Evolution of African American Music in Pennsylvania
In this unit, students will expand their learning and knowledge of the significance of African and later African American music, as a strategy of survival, work motivation, community building, and an emotive vehicle of both joy and sorrow during the times of the Triangular Slave Trade and legalized slavery in the United States (including Pennsylvania). Students will ultimately gain knowledge and understanding about the impact and evolution of African American music upon the world right up to the present.
The unit is made up of three project-based lessons. The purpose of the project is to enhance students’ skills in primary source research and PowerPoint production and design and teach students about the power and influence of African American music in our world throughout history and today.
The three parts of the project are the following:
Research a historical figure: Teacher will present an example of a historical figure associated with African American music in Philadelphia and explain what resources and skills students will need to do independent research. Students will then conduct research on one of two suggested historical figures and create a PowerPoint about him.
Research a genre: Teacher will present an example of a genre of historically African or African American music and explain what resources and skills students will need to do independent research. Students will then conduct research on one of the provided music genres and compare/contrast that genre to the early work of the historical figure they chose. Students will then add this information to their PowerPoint.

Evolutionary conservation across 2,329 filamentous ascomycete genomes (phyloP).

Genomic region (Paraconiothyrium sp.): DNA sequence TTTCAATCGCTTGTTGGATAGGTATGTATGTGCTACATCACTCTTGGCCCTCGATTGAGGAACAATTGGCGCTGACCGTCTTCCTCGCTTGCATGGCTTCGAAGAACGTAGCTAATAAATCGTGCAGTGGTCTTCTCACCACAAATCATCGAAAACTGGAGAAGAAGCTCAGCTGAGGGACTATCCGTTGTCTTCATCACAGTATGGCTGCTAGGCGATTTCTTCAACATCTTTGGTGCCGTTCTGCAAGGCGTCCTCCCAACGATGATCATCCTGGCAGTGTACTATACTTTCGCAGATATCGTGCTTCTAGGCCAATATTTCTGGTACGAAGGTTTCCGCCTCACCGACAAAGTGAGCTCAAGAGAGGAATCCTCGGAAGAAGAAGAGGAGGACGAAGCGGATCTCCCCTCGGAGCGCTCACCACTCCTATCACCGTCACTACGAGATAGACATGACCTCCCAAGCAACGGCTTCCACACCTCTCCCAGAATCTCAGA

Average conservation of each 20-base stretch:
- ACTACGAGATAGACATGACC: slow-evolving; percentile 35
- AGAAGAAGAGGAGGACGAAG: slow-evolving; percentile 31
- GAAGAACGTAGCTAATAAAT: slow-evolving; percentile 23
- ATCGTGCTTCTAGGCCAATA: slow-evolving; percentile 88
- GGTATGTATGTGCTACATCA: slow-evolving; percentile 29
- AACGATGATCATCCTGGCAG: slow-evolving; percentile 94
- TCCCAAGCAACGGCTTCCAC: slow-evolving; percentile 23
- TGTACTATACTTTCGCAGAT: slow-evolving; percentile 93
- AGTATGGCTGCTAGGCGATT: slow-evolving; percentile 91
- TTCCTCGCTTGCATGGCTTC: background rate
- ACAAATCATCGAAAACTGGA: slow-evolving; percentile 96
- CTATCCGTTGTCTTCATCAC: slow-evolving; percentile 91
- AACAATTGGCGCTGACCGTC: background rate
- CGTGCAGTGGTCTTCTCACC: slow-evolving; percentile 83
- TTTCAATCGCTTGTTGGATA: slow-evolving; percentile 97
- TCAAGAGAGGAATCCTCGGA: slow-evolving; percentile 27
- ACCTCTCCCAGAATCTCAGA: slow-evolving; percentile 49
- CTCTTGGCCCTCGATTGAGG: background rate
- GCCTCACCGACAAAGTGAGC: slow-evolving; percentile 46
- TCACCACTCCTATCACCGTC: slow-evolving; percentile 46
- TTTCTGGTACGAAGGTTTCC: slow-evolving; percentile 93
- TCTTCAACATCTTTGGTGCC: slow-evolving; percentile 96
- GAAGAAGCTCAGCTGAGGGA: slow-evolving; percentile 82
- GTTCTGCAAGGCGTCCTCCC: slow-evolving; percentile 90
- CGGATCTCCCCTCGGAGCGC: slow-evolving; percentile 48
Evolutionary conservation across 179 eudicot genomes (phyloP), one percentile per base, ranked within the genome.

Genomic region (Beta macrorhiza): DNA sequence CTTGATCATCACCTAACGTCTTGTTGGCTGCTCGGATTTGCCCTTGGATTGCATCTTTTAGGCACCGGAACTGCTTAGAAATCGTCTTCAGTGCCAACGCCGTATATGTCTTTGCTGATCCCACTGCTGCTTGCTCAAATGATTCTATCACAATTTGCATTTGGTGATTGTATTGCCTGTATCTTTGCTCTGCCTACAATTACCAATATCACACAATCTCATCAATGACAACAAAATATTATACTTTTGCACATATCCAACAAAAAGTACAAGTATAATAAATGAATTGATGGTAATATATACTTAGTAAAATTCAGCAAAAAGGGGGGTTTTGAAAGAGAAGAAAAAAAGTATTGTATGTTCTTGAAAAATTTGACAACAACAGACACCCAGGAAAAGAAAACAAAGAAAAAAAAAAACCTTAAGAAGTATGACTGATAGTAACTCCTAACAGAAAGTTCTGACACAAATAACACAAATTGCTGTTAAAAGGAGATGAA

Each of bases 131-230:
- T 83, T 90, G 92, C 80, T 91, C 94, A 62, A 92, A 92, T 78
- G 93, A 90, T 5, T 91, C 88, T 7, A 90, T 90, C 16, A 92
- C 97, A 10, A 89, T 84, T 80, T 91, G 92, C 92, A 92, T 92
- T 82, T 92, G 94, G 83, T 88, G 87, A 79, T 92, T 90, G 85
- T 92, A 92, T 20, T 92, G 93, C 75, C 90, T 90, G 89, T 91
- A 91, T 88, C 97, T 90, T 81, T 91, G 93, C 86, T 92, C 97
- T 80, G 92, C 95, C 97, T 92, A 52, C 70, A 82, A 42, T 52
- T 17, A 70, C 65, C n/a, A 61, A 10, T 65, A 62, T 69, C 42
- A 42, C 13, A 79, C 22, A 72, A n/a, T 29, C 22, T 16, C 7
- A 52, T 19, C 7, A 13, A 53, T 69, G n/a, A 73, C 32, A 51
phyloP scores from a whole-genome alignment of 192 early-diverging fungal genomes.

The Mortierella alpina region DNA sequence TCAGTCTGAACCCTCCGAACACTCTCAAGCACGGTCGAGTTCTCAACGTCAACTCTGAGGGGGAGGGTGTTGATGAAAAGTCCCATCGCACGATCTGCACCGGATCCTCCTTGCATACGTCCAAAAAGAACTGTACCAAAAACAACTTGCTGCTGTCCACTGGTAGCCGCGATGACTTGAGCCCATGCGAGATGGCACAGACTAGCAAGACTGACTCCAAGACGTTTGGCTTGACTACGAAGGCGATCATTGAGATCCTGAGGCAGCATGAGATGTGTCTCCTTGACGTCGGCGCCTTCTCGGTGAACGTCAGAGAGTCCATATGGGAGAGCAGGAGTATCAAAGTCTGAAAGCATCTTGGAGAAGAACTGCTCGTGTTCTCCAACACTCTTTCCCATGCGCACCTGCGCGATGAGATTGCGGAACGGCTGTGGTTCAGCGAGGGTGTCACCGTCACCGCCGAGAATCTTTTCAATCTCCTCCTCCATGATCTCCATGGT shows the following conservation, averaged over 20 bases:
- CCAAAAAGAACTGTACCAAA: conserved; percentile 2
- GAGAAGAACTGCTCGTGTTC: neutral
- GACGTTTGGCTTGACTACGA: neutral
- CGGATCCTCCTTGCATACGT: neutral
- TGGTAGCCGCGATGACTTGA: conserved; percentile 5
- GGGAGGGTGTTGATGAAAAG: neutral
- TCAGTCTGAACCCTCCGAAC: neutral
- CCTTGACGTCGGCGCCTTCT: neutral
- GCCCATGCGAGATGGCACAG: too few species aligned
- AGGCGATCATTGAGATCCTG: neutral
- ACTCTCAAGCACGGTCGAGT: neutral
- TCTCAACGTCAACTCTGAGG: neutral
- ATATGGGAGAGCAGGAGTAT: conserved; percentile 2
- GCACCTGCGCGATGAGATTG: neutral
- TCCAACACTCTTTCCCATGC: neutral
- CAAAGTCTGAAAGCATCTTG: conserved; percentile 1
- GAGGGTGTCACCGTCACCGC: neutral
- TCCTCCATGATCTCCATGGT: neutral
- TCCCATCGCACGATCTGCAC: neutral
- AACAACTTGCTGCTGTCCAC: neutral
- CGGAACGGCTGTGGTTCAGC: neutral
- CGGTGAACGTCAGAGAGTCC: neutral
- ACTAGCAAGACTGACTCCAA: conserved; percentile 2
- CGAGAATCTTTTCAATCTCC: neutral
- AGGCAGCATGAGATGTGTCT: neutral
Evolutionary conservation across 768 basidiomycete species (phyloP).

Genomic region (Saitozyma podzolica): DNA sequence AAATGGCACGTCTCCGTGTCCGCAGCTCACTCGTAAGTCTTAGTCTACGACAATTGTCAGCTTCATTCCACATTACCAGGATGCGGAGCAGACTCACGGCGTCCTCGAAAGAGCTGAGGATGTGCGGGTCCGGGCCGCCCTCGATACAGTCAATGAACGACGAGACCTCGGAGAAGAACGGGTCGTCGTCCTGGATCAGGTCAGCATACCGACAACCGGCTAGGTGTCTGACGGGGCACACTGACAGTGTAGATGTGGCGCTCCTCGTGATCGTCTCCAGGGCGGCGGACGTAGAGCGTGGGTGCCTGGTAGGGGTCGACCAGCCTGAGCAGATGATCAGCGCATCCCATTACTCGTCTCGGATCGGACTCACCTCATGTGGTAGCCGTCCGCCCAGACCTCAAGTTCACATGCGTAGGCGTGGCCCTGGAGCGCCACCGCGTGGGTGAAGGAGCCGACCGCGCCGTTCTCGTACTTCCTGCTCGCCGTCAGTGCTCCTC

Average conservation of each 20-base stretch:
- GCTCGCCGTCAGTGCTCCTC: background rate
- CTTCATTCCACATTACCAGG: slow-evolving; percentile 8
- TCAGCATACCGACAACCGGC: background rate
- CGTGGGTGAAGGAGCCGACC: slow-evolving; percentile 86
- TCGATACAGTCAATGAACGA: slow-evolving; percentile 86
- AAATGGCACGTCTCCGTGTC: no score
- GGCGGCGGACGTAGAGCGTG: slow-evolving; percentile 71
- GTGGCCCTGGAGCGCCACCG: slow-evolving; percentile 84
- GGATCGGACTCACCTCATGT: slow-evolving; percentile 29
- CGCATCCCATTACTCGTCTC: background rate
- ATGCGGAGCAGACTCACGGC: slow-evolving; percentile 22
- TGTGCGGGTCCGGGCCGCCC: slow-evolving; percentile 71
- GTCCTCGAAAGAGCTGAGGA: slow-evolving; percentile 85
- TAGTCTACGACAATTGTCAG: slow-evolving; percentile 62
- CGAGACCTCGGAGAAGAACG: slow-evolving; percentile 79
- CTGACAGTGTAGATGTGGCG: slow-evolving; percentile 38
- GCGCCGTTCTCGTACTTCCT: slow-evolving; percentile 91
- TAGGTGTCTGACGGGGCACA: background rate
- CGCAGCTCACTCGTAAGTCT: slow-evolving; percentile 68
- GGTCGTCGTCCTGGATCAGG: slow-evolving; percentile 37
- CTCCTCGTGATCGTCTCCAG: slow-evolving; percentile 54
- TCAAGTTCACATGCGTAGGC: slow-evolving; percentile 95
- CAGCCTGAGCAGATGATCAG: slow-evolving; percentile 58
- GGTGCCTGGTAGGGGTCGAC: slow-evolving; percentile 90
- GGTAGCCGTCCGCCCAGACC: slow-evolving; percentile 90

Presentation: Students will present their PowerPoints.
Arts and Culture
How can the story of another Pennsylvanian, past or present, influence your life?
How does continuity and change within Pennsylvania history influence your community today?
State and local history can offer an individual, discerning judgment in public and personal life, supply examples for living, and thinking about one’s self in the dimensions of time and space.
Textual evidence, material artifacts, the built environment, and historic sites are central to understanding the history of Pennsylvania.
• Construct a biography of a Pennsylvanian and generate conclusions regarding his/her qualities and limitations
• Analyze a primary source for accuracy and bias and connect it to a time and place in Pennsylvania.
Background Material for Teacher
"The Coming of 'Deep River'" by Wayne D. Shirley
"The Pleasure of Resistance" by Stephanie Camp
“African American Spirituals” Library of Congress
End of Unit Assessment
Students will complete and present their PowerPoint outlining the biography of one of the two historical figures (H.T. Burleigh or Francis Johnson) and a history of an African American music genre that compares and contrasts it to the style of their chosen historical figure. Students will be graded based on the presentation rubrics.
Plans in this Unit
The Path to Freedom Teacher Institute was supported by a Preserve America grant from the National Park Service and administered under the Preserving African American Heritage in Pennsylvania program of the Pennsylvania Historical and Museum Commission. The program received Federal financial assistance for identification and protection of historic properties. Under Title VI of the Civil Rights Act of 1964, Section 504 of the Rehabilitation Act of 1973, and the Age Discrimination Act of 1975, as amended, the U.S. Department of the Interior prohibits discrimination on the basis of race, color, national origin, disability or age in its federally assisted programs.
PA Core Standards
About the Author
Mr. Regan and Mr. Clement, two high school teachers, created the framework for this unit plan during the Path to Freedom Teacher Institute in 2011. Jessica Shapiro, an HSP intern, added to it and formatted it for HSP use.
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